For more on everything involving native Ontario plants, stay tuned to stwilliams.com, and don’t forget to follow us on Facebook, Twitter and YouTube so you don’t miss a thing!

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Species Profile New Jersey Tea (Ceanothus americanus)

It’s finally here! The weather has taken a turn for the better, and that means that Southern Ontarians are looking forward to (optimistically) five months of beautiful, bright, sunny days to spend out in their gardens. To celebrate this, we’ve selected a plant that does best in full sun conditions to showcase as our May Species of the Month. The gorgeous New Jersey Tea (Ceanothus americanus) will bloom into a beautiful white flower in the proper conditions, and is the perfect way to say, “bring on the sun!”


New Jersey Tea (Ceanothus americanus) can grow to be between three to four feet high, and will spread across image of: new jersey teathree to five feet, making itself a great plant to cover some ground in your garden. It performs best in dry soil, shallow, rocky soil, or in drought conditions, so it truly doesn’t need that much water to thrive. What this plant does need, however, is sun. New Jersey Tea will soak up sunlight all day long, and in return, will produce beautiful, showy, white flowers that will add a lovely fragrance to your garden as well.

Did We Say Dry?

That’s right, New Jersey Tea (Ceanothus americanus) is easily grown in average, dry to medium, well drained soils. The reason for this is that New Jersey Tea has thick, woody, red roots that go deep in to the soil and help the plant withstand overly dry conditions. Make sure you know exactly where you want to plant it though. Once these roots set up shop New Jersey Tea becomes very difficult to transplant.

What’s In a Name?

New Jersey Tea is a dense, rounded shrub that blooms cylindrical clusters of tiny white flowers on long stalks at the stem ends. It starts to bloom in late spring, and young twigs are noticeably yellow and stand out in the winter. Dried leaves from the plant were used as a tea substitute (without caffeine) during the American Revolutionary War, which is where the plant’s common name, New Jersey Tea, comes from. The plant also works wonderfully as a cut flower.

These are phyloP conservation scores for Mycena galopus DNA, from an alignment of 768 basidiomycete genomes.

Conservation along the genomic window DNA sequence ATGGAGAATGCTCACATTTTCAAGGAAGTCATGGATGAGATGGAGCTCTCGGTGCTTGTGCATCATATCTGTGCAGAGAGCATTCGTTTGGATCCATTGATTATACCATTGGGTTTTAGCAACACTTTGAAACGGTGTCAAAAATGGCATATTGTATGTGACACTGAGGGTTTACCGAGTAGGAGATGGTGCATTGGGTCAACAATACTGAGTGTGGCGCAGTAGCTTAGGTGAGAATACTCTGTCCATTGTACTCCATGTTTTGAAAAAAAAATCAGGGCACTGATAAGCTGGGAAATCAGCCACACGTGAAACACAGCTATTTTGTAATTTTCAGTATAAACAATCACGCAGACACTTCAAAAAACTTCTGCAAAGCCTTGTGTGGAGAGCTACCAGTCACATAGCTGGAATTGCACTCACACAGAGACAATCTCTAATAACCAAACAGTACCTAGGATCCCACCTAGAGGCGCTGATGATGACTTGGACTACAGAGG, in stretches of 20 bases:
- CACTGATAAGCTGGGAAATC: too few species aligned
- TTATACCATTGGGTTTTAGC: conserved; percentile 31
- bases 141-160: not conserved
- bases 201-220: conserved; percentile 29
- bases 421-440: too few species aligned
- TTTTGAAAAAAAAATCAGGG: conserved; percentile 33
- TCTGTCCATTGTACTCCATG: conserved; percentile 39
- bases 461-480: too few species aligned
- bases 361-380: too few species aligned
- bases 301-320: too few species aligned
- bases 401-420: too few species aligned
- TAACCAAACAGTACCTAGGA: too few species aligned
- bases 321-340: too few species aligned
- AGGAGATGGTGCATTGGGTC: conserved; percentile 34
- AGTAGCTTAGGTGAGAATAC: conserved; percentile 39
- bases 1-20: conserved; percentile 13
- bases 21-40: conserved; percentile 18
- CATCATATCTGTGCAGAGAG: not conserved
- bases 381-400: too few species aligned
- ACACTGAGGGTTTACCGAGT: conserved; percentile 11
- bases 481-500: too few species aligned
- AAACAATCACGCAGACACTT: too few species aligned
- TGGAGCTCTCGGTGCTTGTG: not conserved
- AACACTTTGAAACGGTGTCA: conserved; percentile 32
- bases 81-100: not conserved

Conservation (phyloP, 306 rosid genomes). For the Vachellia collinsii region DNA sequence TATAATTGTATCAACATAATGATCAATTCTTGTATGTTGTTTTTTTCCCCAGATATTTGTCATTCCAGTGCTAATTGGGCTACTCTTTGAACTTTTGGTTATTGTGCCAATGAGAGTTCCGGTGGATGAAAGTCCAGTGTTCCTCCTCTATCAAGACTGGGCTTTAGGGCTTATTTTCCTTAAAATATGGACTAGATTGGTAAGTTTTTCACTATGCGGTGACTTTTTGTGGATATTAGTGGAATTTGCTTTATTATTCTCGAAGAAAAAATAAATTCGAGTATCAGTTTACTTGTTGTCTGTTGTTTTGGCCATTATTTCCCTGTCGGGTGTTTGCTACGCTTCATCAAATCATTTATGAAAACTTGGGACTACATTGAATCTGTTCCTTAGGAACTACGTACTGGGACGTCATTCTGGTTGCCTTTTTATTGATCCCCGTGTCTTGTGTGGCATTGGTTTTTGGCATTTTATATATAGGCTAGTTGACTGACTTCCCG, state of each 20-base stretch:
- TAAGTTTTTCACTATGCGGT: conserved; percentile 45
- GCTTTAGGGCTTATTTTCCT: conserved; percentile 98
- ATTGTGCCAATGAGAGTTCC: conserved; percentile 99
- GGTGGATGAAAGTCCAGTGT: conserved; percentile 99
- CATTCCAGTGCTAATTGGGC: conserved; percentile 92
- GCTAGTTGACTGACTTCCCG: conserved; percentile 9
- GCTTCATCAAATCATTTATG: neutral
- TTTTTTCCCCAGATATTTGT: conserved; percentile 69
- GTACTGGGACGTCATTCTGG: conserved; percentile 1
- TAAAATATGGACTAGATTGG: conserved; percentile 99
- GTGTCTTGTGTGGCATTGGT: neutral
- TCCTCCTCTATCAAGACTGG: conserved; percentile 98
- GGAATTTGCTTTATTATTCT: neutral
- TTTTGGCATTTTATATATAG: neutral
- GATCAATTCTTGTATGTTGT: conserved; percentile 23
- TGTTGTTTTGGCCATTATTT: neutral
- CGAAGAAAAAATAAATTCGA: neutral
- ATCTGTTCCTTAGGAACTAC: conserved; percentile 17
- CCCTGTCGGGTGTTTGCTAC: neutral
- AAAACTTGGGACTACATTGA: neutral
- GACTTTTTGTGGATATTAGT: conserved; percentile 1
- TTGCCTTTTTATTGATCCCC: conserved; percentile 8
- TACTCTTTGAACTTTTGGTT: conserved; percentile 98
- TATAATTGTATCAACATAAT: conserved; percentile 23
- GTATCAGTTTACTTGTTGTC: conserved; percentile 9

Pollinators Will Thank You

As is the case with many plants that we write about at St. Williams, New Jersey Tea (Ceanothus americanus) image of: Ceanothus americanusattracts pollinators. While we’ll be the first to point out the importance of saving the bees, New Jersey Tea tends to attract hummingbirds and butterflies first, so if you’re interested in a picturesque garden rich with colourful, fluttering butterflies and adorable hummingbirds, then you should seriously consider adding New Jersey Tea to your garden this spring.

We couldn’t be more excited about the warm weather on the horizon, and think you’ll agree that New Jersey Tea (Ceanothus americanus) is the perfect flower to welcome the sun into your garden. For more information on availability of the plant click here.

There’ll be more on New Jersey Tea this month, including ‘Fast Facts,’ ‘Did You Know,‘ and a ‘Species of the Month’ video! So stay tuned to stwilliamsnursery.com, and our Facebook, Twitter, and YouTube pages.